Screaming Savior Talks About Their Philosophy and State of Metal In China

Interview with Chen (Guitar), Zhang (Bass), and Yang (Vocals)

From the golden seas of China comes an act that must simply be heard to be believed. Combining elements of black metal symphonies that one might expect from DIMMU BORGIR and BAL-SAGOTH with the atmospheric and folk nature of OPETH and the oddities that one might expect from Japanese mad scientists, SIGH; SCREAMING SAVIOR manage to deliver with each and every track on their second opus, Infinity. The album has been picked up by the American label Metal Hell Records where it has been remixed, remastered and amended with two new tracks and new cover art. I shared a few words with them about this majestic album’s sound, the band’s philosophy and the current state of metal in China.

The new album Infinity has been remixed and remastered by Metal Hell Records. What can we expect with the new version of the album and what are the amended tracks?

Chen: The remixed version will sound better than the Mort version, especially the guitar and drum parts. The two amended bonus tracks are variations of two songs on the album. Though we actually made them just for fun, they truly show our thoughts of composition for these songs. So we put them on the album as bonus tracks.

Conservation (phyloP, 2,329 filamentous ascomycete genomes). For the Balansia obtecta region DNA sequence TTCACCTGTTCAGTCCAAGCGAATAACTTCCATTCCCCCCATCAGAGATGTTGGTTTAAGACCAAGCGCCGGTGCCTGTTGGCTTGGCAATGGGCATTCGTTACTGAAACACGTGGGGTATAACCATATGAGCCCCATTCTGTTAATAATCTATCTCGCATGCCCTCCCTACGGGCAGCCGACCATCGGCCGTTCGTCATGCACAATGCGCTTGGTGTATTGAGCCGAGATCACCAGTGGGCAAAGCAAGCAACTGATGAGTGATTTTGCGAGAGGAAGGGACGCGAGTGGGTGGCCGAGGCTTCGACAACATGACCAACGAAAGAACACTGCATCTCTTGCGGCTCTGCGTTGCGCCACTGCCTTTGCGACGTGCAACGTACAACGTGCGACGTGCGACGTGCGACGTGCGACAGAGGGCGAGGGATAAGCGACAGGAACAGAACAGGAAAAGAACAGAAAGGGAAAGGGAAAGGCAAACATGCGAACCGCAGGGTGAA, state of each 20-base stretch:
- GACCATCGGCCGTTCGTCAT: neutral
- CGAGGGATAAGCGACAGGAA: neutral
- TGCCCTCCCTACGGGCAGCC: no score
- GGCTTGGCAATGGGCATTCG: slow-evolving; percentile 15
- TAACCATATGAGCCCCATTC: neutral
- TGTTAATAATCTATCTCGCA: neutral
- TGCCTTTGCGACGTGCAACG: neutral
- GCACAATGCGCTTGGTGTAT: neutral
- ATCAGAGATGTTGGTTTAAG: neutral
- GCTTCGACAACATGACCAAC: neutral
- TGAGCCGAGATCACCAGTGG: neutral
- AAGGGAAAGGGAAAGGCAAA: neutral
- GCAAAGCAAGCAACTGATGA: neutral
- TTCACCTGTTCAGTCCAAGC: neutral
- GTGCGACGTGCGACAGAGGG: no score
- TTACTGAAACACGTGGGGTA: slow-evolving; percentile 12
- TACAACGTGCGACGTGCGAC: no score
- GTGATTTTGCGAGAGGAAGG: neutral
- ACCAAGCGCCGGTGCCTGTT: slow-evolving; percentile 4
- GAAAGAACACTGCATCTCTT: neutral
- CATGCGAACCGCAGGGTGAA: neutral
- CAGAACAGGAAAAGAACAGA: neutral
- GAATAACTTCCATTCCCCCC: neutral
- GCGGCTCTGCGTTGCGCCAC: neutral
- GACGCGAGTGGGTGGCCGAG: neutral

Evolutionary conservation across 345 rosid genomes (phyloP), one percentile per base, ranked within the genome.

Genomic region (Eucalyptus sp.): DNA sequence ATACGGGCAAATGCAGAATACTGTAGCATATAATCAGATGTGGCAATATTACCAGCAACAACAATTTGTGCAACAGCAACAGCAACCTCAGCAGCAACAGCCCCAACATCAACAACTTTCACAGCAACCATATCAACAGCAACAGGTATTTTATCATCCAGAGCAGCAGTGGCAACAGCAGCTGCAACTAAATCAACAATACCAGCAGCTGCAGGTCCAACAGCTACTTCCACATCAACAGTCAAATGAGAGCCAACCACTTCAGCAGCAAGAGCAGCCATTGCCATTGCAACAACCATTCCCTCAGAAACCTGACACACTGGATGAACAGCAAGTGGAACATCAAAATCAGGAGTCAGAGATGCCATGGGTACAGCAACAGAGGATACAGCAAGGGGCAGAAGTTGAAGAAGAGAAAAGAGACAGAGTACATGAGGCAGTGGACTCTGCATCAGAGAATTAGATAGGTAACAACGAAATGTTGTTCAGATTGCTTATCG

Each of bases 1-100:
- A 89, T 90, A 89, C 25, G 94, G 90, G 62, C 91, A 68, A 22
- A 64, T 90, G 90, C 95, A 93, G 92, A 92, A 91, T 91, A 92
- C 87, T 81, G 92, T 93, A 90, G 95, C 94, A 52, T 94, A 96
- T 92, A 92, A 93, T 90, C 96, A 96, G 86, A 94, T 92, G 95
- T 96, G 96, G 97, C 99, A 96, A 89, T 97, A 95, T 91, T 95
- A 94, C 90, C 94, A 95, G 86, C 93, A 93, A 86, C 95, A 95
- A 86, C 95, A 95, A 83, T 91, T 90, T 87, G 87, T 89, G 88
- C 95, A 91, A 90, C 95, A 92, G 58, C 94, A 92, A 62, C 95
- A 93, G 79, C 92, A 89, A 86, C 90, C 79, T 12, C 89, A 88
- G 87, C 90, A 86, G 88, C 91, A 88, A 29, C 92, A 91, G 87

Why the decision to remix and re-master the album? I thought the disc sounded great to begin with. Why the decision to leave Mort Productions?

First of all, we did not and will not leave Mort Productions. We just wanted to find another partner in different market. I mean, we’ve worked together with Mort since years and they are the best metal label you can find in China. But on the other side, it will be great to have a local partner to promote us in NAFTA. This remixed and remastered version is only for the NAFTA market this time, since we want to show our honor to the place where modern metal originated from.

How did all of this come about? The original album I mean. What was it like recording Infinity for the first time and what occurred with remixing and mastering of the disc? How long did all of this take?

Chen: We wrote the 10 songs on Infinity for about two years, then recorded and mixed them for about one year after. Most songs come from some of our thoughts about philosophy and science and some feelings that we’ve had while on tour. It’s a really enjoyable process when we do these and we feel that we get a lot of experience from them. The remix and re-master work was much faster. It only took us about two months of work.

Where do you draw lyrical inspiration from? It all sounds very cosmic, very mythological.